Review: For better and for worse, Tenet is Christopher Nolan’s most personal movie yet

More than any other Christopher Nolan film, Tenet is all about time. I’m not just talking about the time travel mechanic at the core of this sci-fi spy flick, either. Warner Bros. Pictures’ decision to repeatedly reschedule its release date was a real-life saga all of its own, fuelling anticipation levels to the point where Tenet was positioned as the saviour of cinema in a COVID-19 ravaged world.

That’s an unfair burden for any filmmaker to carry, but given Nolan’s dedication to preserving the artform – the acclaimed auteur previously spearheaded the campaign to preserve celluloid film stock – one he seems uniquely suited to shouldering. And to a large extent, the writer-director rises to the challenge, crafting a bravura blockbuster that’s not only worth the wait, but crucially, one that can only be fully appreciated on the big screen.

But is Tenet a masterpiece on par with the likes of Memento, The Dark Knight, Inception, Interstellar or Dunkirk? Not even close – which is a shame, as it’s arguably Nolan’s most personal film to date.

A conventional spy story, told unconventionally

But I’m getting ahead of myself; first, let’s briefly recap what Tenet is about. Like all Nolan films, simply describing the basic premise doesn’t do the sweeping scale and delightful mindfuckery on display justice. However, in short, Tenet is the story of The Protagonist (John David Washington), a CIA operative who joins the ranks of Tenet, a secret organisation that uses “time inversion” – reversing the entropy of people and objects to send them backwards through time – to avert an extinction-level threat.

Along the way, he drafts another covert operative, droll Englishman Neil (Robert Pattinson), into the fold, and together, they pursue Andrei Sator (Kenneth Branagh), a Russian arms dealer who may hold the key to averting armageddon. But to reach Sator, the Protagonist will need to get close to his estranged wife Kat (Elizabeth Debicki), and his mission soon becomes far more complicated…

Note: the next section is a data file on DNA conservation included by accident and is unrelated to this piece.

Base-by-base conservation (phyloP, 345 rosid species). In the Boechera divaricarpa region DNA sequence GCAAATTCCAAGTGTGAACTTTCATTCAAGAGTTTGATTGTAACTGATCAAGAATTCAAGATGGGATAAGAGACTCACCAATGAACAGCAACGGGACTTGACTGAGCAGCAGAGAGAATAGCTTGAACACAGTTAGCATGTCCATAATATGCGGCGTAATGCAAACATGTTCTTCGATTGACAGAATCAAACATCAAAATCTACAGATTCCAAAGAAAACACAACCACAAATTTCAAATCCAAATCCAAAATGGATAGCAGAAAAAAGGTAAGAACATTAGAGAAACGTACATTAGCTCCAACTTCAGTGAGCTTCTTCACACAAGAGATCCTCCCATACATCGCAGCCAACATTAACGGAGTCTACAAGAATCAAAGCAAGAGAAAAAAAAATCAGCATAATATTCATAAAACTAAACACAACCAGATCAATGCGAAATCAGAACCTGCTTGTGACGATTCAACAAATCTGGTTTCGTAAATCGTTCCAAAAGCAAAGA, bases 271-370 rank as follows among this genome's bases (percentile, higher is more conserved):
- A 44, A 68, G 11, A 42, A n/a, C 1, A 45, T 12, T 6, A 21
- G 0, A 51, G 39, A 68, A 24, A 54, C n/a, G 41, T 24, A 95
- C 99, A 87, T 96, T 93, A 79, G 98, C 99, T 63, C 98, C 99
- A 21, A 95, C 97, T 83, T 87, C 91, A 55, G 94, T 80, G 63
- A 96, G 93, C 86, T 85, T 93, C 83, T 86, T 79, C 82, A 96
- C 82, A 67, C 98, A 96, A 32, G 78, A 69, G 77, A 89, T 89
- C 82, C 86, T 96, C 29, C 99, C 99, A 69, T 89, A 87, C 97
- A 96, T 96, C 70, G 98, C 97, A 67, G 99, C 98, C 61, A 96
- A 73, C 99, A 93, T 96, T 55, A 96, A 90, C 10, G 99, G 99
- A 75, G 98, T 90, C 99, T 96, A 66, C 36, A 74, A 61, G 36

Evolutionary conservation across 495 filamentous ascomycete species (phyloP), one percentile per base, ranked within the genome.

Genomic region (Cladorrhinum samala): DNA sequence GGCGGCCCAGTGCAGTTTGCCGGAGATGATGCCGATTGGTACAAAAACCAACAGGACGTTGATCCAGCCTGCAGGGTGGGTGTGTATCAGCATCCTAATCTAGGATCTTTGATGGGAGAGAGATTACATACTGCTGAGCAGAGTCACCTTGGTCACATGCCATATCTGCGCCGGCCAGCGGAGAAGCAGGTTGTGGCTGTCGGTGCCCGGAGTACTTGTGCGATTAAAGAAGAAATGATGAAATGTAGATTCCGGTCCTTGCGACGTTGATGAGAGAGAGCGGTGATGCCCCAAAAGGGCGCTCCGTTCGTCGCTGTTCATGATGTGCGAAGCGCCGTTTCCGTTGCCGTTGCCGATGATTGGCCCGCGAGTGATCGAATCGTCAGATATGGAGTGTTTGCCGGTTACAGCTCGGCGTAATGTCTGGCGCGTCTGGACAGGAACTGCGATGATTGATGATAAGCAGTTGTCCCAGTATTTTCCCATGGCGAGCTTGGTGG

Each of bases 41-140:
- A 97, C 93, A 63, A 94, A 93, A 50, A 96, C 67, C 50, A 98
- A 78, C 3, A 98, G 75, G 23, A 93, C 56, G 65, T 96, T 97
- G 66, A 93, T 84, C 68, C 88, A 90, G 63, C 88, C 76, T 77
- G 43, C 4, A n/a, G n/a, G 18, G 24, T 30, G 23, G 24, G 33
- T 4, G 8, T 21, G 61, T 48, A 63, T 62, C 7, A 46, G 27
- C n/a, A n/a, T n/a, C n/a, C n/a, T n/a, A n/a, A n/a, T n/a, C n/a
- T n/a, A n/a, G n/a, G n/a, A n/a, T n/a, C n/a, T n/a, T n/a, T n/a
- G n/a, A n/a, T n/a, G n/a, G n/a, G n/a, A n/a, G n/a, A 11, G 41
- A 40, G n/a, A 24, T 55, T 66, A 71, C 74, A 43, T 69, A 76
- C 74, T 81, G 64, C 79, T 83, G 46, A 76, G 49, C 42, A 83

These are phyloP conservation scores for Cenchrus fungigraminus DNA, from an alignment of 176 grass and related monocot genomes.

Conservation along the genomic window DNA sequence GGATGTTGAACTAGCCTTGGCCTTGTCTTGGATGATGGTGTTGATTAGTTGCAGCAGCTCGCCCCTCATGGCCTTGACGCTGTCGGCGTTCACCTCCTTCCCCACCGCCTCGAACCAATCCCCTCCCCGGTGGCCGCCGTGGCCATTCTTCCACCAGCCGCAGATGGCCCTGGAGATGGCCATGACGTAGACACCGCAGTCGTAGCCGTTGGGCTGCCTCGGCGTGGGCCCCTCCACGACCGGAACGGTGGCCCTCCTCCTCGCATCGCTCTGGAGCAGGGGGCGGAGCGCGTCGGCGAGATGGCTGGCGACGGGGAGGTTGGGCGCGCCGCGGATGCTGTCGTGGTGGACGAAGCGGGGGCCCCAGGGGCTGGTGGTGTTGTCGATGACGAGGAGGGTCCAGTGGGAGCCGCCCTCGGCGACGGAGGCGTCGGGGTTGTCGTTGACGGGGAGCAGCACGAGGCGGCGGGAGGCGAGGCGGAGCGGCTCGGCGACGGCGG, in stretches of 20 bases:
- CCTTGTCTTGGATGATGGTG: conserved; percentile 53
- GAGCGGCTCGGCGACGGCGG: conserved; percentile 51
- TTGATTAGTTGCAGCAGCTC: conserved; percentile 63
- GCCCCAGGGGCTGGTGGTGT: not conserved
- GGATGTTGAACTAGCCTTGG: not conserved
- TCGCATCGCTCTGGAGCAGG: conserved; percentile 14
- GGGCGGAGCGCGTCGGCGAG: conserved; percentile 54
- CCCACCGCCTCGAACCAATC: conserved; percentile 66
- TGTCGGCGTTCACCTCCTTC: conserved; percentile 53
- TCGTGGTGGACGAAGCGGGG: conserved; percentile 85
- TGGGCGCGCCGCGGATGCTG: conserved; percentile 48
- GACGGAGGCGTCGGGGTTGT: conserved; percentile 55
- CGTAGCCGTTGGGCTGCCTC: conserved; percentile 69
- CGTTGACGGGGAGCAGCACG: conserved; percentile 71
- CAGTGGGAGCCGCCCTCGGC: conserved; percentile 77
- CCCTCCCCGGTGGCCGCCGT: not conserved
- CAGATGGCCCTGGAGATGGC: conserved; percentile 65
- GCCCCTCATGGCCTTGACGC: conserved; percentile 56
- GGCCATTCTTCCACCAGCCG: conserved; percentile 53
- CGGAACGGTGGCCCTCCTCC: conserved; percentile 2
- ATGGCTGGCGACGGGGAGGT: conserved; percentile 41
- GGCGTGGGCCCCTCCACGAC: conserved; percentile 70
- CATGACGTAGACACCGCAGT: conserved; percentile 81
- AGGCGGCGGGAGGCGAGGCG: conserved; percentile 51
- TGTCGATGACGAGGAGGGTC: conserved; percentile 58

If even this top-level summary of Tenet’s plot leaves your head spinning, trust me: I’ve barely scratched the surface. Yet ultimately, the film’s underlying espionage-thriller narrative is a fairly conventional one; it’s only thanks to Nolan’s skills as a storyteller that everything unfolds so unconventionally.

It was the best of Nolan movies, it was the worst of Nolan movies

These prodigious talents – particularly when it comes to devising novel conceits and unorthodox plot structures – have never been unleashed to the extent they are here, and coupled with Tenet’s full-blown manifestation of its architect’s fixation on time as a concept, this means we’re left with the most fully “Christopher Nolan” movie ever made…for better and for worse.

Because as much as Tenet represents the very best of what Nolan brings to the table, it’s also a prime example of all the filmmaker’s very worst tendencies, the great elements regularly rubbing up against the not-so-great over the course of a single scene.